How Man United hero Gregg returned Munich to recover Edwards' watch
Incredible story of how Man United’s hero keeper Harry Gregg went back to Munich air crash site to recover Duncan Edwards’ watch and return it to him in hospital before his death is revealed in new book about tragic Old Trafford star
- Man Utd star Duncan Edwards treasured a watch given to him by Real Madrid
- Hero keeper Harry Gregg helped reunite him with his watch before his death
- Details part of a new book Eternal, a portrait of Edwards published this month
Harry Gregg, the Manchester United goalkeeper, was so uncomfortable cast as a hero of the Munich disaster that he long since ceased to share private stories such as this one about Duncan Edwards, who died 65 years ago today.
Edwards was fighting for his life in hospital when Gregg heard the young man had been asking about a gold watch presented to him by Real Madrid when the teams met in April 1957. Each United player received one.
Edwards, the young star of Matt Busby’s brilliant young team, treasured his and was never without it but, in his confusion in the days after the plane crash, he feared it stolen.
Gregg took it upon himself to return to the airfield and search for it among the wreckage. He found the watch, damaged beyond repair but he picked it up, determined to reunite it with its owner.
Returning the watch to Edwards, the goalkeeper gently fixed it to his wrist as he and United’s assistant manager Jimmy Murphy, who had not been on the fatal flight, sat beside the hospital bed. This was the moment when Edwards whispered to ask Murphy: ‘What time is kick-off tomorrow?’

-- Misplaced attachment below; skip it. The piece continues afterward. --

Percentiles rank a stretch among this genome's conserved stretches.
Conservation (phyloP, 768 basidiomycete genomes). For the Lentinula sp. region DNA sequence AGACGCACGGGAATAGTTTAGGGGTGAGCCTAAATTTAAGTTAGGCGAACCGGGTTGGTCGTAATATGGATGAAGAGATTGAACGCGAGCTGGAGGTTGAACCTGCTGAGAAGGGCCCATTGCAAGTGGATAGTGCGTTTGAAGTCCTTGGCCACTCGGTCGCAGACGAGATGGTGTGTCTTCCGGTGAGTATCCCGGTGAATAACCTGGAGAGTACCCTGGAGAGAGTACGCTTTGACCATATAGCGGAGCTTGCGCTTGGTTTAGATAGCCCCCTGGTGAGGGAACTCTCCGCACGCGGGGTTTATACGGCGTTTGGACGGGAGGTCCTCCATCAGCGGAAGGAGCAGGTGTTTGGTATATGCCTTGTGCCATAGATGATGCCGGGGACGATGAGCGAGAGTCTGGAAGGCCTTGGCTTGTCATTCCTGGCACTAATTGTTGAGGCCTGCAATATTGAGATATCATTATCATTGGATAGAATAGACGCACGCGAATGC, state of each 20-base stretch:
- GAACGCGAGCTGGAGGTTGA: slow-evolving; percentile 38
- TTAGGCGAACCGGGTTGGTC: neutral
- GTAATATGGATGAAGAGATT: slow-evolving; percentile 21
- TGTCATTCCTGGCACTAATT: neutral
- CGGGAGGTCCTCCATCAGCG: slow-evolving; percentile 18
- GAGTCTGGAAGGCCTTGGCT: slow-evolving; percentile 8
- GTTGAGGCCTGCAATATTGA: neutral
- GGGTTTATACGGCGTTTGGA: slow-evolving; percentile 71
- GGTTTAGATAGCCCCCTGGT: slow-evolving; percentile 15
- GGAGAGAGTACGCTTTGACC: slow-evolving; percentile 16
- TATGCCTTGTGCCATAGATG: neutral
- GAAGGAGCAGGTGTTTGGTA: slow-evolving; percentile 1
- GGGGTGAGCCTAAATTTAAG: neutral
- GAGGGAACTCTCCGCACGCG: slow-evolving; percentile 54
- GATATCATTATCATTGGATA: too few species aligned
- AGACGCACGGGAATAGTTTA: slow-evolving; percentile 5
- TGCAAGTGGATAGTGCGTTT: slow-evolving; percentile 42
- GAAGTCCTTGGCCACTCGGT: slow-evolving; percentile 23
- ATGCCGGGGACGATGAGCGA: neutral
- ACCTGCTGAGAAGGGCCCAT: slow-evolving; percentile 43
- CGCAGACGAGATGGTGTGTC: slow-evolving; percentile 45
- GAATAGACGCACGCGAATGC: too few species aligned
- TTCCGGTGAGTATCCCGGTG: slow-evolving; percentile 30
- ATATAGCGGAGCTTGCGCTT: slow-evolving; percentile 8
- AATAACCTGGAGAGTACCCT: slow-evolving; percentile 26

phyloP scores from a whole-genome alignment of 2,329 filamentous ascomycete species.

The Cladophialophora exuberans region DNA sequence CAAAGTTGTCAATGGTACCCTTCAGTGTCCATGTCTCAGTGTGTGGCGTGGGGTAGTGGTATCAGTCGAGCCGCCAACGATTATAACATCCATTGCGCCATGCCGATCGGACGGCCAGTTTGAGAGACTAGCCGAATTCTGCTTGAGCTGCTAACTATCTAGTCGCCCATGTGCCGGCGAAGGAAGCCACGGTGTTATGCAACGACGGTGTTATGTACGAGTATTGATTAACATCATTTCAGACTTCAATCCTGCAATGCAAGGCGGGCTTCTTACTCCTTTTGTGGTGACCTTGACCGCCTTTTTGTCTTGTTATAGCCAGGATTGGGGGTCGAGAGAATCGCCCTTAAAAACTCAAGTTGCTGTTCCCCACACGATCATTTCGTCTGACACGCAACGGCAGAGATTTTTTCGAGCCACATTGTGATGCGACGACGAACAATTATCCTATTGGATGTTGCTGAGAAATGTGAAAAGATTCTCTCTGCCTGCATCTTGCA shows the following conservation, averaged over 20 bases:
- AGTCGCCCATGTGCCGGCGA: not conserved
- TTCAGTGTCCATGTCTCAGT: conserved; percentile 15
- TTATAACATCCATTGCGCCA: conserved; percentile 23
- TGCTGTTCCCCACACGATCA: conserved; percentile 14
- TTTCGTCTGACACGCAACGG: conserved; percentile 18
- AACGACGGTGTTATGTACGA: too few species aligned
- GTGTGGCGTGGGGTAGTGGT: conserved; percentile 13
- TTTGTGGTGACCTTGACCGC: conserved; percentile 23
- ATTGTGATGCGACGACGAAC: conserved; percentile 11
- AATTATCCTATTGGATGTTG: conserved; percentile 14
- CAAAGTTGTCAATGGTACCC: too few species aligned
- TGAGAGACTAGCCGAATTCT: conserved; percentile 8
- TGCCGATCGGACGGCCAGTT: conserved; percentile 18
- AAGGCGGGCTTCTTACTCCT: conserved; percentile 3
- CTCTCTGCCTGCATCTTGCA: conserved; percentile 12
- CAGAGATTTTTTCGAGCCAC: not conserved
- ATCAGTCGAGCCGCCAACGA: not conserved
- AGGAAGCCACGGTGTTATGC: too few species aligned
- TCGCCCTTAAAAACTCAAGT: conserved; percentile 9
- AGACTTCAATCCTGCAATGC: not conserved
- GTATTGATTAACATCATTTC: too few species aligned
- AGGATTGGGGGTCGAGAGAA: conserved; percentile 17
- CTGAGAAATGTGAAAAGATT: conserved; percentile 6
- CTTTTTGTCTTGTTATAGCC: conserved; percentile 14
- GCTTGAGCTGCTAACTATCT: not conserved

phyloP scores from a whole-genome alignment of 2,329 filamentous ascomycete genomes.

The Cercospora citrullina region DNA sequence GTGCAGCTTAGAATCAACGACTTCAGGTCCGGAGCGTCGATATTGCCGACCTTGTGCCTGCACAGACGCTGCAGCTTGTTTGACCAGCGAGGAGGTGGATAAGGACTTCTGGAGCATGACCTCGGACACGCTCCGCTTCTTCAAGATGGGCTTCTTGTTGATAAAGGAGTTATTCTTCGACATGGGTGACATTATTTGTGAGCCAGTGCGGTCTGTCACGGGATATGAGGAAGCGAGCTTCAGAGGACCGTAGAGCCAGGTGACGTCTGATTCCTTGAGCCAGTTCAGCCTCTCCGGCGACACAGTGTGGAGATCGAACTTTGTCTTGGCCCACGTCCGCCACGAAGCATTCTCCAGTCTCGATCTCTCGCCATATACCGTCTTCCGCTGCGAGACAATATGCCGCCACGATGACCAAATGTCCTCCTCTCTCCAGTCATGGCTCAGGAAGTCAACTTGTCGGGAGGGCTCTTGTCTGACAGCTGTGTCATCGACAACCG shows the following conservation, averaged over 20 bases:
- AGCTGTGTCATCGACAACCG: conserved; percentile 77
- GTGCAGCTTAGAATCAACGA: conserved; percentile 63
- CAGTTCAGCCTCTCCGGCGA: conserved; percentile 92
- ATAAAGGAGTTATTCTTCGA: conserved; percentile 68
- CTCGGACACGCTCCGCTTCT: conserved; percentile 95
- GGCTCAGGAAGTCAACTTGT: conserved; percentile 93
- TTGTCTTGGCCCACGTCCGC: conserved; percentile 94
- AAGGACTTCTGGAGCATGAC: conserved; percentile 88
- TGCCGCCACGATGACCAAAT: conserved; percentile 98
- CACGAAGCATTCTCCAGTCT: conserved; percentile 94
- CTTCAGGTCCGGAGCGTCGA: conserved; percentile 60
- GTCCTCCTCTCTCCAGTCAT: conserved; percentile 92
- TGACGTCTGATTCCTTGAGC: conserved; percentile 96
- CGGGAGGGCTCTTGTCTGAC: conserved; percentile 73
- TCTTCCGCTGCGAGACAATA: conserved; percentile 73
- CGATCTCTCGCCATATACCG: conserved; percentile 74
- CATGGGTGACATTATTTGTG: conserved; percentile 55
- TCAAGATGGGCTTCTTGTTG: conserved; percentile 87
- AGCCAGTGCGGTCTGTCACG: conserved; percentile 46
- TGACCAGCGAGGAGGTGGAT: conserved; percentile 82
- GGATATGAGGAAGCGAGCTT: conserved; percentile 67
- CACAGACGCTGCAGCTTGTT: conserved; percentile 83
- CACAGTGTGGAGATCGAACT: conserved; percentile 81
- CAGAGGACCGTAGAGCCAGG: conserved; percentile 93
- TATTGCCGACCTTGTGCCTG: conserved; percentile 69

Duncan Edwards’ life was tragically cut short at the age of 21 after the Munich Air Disaster
Harry Gregg (left) recovered a priceless watch for Edwards and returned it to him where assistant manager for Manchester United Jimmy Murphy (right) was at his bedside in hospital
The Munich Air Disaster took 23 lives in total from the 43 on board following the plane crash
It is an achingly sad tale. Edwards would lose his fight for life, 15 days after a plane crash that had already claimed seven of his Manchester United team-mates and three of the club’s staff. With journalists, crew and other passengers, the final death toll reached 23.
The details have been pieced together by Wayne Barton, author and Manchester United historian, during the course of his research into an authorised biography on Murphy, published in 2018, and his new book Eternal, a portrait of Edwards, published this month.
Gregg escaped miraculously unscathed from the crash and was playing again within a fortnight, but later discovered he had fractured his skull.
He went back into the burning plane to pull others to safety, including Bobby Charlton, but grew tired of those who hailed his heroics. In his view, he did what anyone would have done in the same awful situation.
‘I never wanted to be John Wayne,’ Gregg told Sportsmail’s Ian Ladyman in one of his final interviews before his death, three years ago, at the age of 87.
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